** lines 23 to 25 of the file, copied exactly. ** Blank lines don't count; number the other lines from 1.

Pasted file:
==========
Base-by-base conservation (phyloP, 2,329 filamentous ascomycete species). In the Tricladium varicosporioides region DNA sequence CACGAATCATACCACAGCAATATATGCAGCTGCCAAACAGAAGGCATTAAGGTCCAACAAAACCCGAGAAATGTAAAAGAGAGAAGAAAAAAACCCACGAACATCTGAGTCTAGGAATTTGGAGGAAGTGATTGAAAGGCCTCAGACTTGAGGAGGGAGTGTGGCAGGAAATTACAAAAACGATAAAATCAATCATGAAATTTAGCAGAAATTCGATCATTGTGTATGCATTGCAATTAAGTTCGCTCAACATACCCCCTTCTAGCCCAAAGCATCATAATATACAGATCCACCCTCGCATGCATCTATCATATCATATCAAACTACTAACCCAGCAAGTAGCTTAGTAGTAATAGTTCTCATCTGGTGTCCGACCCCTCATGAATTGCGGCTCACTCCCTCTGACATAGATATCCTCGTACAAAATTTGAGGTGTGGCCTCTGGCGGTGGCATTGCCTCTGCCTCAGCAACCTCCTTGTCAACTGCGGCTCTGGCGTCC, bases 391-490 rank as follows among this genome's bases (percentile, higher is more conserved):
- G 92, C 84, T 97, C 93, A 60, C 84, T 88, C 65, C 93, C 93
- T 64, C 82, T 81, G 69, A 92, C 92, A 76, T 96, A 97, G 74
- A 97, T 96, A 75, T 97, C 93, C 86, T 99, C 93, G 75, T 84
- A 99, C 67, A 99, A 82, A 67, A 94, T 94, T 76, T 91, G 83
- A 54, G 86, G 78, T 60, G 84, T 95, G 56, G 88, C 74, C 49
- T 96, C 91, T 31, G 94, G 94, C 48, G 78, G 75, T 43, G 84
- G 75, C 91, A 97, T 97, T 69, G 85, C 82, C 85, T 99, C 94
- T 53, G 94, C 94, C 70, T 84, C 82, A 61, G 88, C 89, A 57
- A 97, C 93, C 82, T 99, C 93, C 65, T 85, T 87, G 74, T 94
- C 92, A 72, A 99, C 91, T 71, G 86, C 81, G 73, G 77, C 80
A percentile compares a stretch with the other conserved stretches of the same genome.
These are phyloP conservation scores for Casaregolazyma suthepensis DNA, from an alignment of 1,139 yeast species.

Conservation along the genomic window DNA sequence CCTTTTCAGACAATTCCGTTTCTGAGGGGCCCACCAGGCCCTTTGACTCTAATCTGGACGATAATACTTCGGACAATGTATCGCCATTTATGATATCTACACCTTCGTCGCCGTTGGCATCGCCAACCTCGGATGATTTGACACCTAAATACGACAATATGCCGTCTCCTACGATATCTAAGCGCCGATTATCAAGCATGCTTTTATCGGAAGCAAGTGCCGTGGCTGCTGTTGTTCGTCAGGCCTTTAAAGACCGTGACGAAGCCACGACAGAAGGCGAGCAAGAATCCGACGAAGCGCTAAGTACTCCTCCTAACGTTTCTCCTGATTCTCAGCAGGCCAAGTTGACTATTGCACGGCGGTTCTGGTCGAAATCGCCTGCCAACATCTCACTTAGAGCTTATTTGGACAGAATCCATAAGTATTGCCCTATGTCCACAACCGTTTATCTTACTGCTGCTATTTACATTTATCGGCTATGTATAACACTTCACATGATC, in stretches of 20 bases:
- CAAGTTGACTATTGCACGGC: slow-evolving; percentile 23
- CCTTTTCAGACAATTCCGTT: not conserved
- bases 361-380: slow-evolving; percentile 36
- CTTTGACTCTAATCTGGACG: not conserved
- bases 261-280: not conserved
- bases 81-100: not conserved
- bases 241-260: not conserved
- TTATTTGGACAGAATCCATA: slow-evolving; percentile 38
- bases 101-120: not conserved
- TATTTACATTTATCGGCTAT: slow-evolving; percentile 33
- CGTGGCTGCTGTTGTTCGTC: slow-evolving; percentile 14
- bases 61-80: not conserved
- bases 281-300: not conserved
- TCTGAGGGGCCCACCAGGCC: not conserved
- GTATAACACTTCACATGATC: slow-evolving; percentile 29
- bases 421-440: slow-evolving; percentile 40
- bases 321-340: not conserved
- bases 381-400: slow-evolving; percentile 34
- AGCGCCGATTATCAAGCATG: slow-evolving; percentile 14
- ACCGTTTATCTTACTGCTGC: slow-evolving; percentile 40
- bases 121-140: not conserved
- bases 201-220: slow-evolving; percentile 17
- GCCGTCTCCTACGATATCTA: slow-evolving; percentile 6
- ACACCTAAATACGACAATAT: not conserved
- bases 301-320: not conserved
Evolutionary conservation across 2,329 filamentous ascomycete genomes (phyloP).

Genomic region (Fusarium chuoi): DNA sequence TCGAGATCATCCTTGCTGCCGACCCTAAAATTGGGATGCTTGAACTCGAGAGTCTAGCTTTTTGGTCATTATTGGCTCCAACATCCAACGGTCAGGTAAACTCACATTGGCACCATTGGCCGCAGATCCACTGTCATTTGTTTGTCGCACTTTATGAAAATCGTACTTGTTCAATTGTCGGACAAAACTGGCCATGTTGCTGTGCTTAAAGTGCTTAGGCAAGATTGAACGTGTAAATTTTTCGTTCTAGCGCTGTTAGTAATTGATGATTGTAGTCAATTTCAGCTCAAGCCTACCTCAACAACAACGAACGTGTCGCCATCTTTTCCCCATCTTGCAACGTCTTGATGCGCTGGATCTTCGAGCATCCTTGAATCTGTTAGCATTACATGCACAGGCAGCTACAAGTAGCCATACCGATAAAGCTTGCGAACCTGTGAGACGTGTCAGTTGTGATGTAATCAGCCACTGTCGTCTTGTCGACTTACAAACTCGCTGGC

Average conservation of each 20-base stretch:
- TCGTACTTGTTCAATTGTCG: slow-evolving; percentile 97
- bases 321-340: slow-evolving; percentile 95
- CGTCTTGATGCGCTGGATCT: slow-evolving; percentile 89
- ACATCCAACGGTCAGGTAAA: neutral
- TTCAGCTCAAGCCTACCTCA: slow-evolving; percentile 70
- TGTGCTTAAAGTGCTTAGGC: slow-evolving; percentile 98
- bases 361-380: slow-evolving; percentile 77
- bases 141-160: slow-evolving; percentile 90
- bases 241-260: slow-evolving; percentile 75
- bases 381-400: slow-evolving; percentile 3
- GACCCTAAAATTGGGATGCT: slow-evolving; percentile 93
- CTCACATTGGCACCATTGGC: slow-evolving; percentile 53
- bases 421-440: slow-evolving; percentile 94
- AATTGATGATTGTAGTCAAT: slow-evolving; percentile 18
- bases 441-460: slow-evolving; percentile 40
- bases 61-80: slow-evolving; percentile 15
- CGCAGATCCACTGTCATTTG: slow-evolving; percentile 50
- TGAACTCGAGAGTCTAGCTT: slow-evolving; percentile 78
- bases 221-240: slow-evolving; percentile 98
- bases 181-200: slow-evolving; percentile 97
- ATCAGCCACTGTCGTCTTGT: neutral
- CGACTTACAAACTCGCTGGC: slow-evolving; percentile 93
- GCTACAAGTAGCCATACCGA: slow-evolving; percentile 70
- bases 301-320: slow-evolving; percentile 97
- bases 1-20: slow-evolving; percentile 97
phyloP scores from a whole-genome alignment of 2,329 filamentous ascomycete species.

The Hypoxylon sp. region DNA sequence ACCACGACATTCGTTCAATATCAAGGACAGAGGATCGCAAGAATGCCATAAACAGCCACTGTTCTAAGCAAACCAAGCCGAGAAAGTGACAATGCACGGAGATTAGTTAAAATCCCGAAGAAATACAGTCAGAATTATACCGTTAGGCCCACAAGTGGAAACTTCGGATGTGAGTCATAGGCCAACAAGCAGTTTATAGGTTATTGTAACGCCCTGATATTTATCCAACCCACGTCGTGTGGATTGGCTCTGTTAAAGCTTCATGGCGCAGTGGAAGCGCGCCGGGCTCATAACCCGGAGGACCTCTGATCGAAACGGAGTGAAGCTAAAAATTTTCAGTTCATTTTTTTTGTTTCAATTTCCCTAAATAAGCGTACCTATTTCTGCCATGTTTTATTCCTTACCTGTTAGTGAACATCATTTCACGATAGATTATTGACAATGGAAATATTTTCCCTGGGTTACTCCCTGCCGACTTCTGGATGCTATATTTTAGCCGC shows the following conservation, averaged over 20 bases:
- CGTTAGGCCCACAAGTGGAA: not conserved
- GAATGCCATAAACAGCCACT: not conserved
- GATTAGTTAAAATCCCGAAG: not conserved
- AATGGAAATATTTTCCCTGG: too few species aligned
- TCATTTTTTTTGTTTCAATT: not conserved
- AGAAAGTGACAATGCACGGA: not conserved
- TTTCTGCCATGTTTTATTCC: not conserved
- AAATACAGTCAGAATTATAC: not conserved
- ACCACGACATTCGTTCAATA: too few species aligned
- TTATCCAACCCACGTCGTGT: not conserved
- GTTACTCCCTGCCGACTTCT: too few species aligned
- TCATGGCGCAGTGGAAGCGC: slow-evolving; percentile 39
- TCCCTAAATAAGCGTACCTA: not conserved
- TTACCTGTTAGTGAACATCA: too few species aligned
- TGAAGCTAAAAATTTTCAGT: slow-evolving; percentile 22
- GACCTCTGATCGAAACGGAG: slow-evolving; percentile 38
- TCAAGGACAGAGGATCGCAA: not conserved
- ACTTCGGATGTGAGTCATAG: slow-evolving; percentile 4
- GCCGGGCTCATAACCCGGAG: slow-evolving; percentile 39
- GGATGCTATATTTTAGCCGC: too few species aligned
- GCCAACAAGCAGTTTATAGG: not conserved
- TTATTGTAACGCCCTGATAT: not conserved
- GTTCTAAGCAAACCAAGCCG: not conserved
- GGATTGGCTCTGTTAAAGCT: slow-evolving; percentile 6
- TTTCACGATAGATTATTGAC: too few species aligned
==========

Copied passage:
- bases 101-120: not conserved
- TATTTACATTTATCGGCTAT: slow-evolving; percentile 33
- CGTGGCTGCTGTTGTTCGTC: slow-evolving; percentile 14